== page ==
Thursday, January 8, 2009

Hells Bells

Let me start by saying that having Trevor Hoffman as the Brewers' closer is much better than having Jeff Suppan like I suggested in my last post. That "off the wall" comment was just that. Desperate times called for desperate measures. But with Hoffman here, these are no longer desperate times.

Hoffman's signing is worlds better that Eric Gagne last year. He's much cheaper and much more dependable. Some have looked at Hoffman's 3.77 ERA last year and called it evidence of a decline. Not so. There has been very little appreciable change in Hoffman's skill stats over the course of his career. His stats last year were really no different than his career norms:

(click on graph for larger view)

I am not at all bothered by this being only a 1-year deal with no club option. If he pitches well, he will like it here and want to come back. And if not...

Sunday, January 4, 2009

Thinking Outside the Box

A. How about Jeff Suppan as the Brewers closer?
Baseball splits pitchers' stats by high, medium, and low leverage situations. Basically high leverage situations are more game critical than medium, which are more game critical than low. Suppan pitched rather well in high leverage situations in 2008 - exactly those that the closer faces.

High Leverage 0.244 0.268 0.370
Medium Leverage 0.292 0.372 0.464
Low Leverage 0.328 0.388 0.556

His career numbers also show the same pattern, although not as dramatic.

High Leverage 0.272 0.322 0.403
Medium Leverage 0.276 0.339 0.447
Low Leverage 0.292 0.350 0.476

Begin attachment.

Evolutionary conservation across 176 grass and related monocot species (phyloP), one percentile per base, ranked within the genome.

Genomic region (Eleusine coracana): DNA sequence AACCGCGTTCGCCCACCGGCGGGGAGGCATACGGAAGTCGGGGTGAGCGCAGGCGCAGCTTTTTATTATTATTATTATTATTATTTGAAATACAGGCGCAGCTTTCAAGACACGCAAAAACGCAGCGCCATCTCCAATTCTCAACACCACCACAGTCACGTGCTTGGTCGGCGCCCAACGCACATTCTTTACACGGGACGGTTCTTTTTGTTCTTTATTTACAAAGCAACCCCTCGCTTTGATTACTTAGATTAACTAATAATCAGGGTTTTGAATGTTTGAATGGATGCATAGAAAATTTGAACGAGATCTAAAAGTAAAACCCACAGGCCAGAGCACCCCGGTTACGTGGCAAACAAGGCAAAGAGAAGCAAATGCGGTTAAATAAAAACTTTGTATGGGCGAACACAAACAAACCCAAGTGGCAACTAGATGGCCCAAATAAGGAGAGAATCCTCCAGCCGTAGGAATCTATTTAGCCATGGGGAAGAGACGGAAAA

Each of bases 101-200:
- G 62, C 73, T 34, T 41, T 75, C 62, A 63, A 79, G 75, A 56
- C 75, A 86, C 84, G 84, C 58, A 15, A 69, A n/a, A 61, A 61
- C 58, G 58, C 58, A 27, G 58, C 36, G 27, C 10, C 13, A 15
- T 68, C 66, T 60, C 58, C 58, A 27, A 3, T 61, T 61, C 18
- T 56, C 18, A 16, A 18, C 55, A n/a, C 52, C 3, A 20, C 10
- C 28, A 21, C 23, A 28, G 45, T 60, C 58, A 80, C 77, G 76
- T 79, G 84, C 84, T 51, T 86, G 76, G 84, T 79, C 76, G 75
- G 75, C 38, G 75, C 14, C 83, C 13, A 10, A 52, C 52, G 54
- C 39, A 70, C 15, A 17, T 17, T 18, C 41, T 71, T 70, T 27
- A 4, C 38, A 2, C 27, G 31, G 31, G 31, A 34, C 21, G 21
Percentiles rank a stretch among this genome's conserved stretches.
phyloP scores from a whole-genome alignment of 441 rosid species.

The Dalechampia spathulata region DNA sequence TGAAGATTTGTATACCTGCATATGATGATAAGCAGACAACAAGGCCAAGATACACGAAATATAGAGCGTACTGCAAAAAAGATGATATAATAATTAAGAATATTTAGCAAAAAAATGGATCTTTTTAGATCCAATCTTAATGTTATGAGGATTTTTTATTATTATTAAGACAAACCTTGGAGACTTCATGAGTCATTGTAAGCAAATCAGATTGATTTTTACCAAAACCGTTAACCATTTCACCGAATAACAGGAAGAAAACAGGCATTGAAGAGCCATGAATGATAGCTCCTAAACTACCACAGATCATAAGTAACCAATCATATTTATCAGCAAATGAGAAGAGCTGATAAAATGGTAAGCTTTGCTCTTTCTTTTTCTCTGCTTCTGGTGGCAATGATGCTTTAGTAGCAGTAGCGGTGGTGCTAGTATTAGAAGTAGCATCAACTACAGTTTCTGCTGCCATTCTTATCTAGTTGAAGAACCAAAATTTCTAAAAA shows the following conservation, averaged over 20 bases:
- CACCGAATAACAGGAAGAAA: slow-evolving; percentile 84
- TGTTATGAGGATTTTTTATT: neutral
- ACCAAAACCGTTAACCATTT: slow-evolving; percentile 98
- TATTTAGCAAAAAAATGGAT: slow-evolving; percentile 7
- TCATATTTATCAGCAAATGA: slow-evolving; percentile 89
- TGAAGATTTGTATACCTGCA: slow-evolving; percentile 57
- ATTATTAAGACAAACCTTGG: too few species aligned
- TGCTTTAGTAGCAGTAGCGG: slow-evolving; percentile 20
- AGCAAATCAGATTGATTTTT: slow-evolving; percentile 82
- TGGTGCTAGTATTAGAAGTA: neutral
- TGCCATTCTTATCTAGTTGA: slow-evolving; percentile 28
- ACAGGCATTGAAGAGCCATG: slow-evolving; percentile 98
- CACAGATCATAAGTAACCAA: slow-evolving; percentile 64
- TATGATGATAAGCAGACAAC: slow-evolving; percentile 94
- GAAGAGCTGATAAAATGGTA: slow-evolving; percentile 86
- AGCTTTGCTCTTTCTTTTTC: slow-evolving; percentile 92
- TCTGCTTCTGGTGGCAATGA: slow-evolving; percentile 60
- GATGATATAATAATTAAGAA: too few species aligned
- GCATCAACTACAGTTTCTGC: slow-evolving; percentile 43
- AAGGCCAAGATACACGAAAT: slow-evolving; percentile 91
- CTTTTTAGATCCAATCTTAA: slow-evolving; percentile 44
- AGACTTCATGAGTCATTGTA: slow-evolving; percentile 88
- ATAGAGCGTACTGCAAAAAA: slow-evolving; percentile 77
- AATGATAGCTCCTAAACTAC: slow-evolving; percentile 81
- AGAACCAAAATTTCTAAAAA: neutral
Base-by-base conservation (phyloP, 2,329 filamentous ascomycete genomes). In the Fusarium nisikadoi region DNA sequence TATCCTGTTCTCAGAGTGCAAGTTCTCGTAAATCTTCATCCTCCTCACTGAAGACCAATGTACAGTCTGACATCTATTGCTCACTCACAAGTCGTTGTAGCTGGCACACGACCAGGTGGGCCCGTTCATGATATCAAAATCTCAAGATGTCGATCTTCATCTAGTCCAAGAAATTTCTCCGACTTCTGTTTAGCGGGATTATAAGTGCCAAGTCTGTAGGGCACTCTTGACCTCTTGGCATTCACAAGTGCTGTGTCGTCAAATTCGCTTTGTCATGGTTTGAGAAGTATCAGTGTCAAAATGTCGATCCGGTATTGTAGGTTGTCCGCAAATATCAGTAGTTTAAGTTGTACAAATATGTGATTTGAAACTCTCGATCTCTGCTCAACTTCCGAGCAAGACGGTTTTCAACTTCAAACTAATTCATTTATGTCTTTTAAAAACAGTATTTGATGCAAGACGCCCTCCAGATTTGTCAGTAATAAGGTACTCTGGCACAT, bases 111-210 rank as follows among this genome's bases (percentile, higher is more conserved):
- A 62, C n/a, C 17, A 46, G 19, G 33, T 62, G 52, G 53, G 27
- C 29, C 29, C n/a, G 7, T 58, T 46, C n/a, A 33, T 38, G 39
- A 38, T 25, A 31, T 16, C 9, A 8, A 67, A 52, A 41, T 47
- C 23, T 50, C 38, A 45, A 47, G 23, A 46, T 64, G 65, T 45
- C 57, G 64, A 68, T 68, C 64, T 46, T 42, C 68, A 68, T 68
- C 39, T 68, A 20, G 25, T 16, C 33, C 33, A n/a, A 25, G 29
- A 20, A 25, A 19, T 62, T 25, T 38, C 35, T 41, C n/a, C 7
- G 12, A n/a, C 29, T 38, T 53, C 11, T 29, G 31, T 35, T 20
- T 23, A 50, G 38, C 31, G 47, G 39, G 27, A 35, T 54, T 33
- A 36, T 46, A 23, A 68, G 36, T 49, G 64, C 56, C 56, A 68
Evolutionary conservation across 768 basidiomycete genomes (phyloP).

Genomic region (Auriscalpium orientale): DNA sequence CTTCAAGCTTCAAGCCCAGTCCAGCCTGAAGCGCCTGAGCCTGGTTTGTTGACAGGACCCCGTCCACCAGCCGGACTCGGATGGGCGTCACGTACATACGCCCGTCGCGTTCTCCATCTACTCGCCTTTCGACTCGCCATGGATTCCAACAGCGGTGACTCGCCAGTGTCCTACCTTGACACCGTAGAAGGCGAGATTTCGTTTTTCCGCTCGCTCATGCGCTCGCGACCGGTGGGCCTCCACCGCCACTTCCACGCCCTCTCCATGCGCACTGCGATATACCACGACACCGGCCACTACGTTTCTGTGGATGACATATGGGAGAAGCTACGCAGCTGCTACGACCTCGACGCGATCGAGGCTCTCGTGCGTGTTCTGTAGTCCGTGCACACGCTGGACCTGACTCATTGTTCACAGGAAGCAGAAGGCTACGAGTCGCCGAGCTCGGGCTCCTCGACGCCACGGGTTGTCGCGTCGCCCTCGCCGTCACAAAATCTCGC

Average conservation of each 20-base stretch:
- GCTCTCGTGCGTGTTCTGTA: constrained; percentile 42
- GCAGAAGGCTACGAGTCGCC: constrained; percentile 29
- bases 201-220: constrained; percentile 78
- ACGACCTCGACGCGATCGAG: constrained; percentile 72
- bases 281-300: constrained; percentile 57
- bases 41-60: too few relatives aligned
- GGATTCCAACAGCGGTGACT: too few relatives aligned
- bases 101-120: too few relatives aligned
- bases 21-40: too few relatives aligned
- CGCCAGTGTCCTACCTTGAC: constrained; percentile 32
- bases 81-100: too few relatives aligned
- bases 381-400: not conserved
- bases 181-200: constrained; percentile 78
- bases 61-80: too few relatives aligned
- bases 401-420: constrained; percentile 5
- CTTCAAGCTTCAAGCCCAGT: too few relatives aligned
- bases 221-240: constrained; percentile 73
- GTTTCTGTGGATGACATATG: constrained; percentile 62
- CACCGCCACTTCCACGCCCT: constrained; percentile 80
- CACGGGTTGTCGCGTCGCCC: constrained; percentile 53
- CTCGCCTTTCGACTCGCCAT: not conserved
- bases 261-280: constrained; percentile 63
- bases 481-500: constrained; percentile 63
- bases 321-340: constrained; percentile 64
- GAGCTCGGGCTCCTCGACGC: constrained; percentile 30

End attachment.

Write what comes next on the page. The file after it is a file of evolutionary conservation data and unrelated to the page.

There have been all kinds of starter-to-closer pitchers who have had great success making the transition. Maybe the switch would be just what Suppan needs to salvage the last part of his career and fill a big need in the bullpen. I've got to believe that Carlos Villanueva would be just as good as Suppan as the fifth starter.

B. Shouldn't the Brewers at least inquire about Manny Ramirez?
If there was money to go after CC Sabathia with the thinking being that you make a run at a championship now, the same logic should be used with Ramirez. Imagine Ryan Braun, Prince Fielder, and Manny Ramirez batting 3-4-5 in the order. That would make up for a lot of deficiencies in pitching. Ramirez' stock seems to have come down somewhat. Why not make a run while Prince Fielder is still around? Corey Hart would obviously be the odd man out, but the way he finished last year you've got to wonder if he's going to end up being any better than Brady Clark.

Friday, January 2, 2009

Call to Arms

Happy New Year everyone.

As the calendar turns and free agent pitchers are being signed one-by-one, I'm starting to wonder what Doug Melvin's plan is for putting together a pitching staff. Between Sabathia, Sheets, Torres, Shouse, Mota, Gagne, Taverez, Turnbow, and Zach Jackson the Brewers have lost 581 innings pitched - 40% of their team total. So far they have bought in Jorge Julio and R.J. Swindle who combined for 34 innings last year.

So who is goint to pitch all the other innings? Gallardo could pick up maybe 160 over last year's total - if he stays healthy. The returning pitchers could match last year's numbers - if they stay healthy. Without any injuries, the Brewers are still about a full starter and 3 or 4 relievers short of a full load. Add an injury or two, which is inevitable, and this team could be looking long, long season.

Time to get busy, Doug.